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US President Obama kicks off historic Cuba visit

American President Barack Obama arrived in the Cuban capital Havana Sunday, kicking off a historic visit which made him the first head of state from the U.S. to visit the island in 88 years.

Having taken off from the Andrews Air Force Base in Washington D.C., the Air Force One with Obama and his family touched down in Havana after an almost three-hour flight.

Obama will spend three days, including Sunday in Havana, making first a tour of the Old Havana and a trip to the Cathedral, where he is expected to meet the Cardinal Jamie Ortega, according to the pool reports of the White House.

US President Obama kicks off historic Cuba visit

During his trip in Havana, Obama will also visit the U.S. embassy in Cuba and talk to the staff and families there.

The U.S. and Cuba began a normalization process last year and restored the diplomatic relations by reopening embassies after approximately 50 years.

According to Anadolu Agency, The U.S. president will also meet Cuban President Raul Castro at the Palace of the Revolution and attend a dinner there. He will also attend an event on entrepreneurship.

On Tuesday, Obama will address the Cuban people and meet with representatives from nongovernmental organizations.

During his visit, the first family will also attend a symbolically important exhibition game between Major League Baseball’s Tampa Bay Rays and Cuba’s national team.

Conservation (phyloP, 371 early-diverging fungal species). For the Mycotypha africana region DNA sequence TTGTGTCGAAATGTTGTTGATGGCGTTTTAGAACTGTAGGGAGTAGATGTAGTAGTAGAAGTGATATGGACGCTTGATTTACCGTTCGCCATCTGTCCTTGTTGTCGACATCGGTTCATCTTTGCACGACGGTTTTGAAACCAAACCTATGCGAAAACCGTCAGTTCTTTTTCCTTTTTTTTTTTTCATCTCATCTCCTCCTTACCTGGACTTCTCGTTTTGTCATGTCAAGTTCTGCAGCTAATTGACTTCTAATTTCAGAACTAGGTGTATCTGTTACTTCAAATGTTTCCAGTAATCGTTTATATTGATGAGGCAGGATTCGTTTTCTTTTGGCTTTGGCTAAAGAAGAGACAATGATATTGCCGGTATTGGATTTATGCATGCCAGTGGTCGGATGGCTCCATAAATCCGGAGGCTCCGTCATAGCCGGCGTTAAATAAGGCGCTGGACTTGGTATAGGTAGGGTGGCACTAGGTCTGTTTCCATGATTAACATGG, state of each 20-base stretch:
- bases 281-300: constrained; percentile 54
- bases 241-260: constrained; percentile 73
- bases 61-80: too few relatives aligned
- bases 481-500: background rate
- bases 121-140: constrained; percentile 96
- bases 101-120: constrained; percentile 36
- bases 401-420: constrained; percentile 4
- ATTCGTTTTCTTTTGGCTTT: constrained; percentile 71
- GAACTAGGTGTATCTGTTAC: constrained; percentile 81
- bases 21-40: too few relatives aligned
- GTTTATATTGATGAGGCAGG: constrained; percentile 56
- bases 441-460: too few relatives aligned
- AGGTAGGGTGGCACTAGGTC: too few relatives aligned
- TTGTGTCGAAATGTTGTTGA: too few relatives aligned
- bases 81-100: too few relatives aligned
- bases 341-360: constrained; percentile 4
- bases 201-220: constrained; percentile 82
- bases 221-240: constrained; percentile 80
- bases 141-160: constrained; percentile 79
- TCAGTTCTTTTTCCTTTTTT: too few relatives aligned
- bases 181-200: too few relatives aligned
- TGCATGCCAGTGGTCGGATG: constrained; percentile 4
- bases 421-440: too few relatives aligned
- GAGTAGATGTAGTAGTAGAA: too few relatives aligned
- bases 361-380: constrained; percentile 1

The same day, Obama will leave Cuba and depart for Argentina.

Obama’s large delegation to Cuba includes some U.S. Congress members and several businessmen.

The American president had announced his historic trip to Cuba last month.

Havana and Washington began to mend ties long-battered by the Cold War in 2014, opening embassies in their respective capitals the following summer.

US President Obama kicks off historic Cuba visit

As part of this normalization process, some of the U.S. sanctions against Cuba had also been removed, including restrictions in mail services, civil aviation, loosening of travel restrictions, banking, trade and navigation. Moreover, Cuba was removed from the U.S. list of countries which support terrorism.

During his speech last week, Obama had said his trip to the island would contribute to the diplomatic relations of both countries.

Obama’s trip is the first for a sitting U.S. president since former president Calvin Coolidge visited nearly 90 years ago accompanied by a U.S. warship.

Another first for Cuba will be when the rock band, the Rolling Stones, will play a free concert in Havana on March 25.

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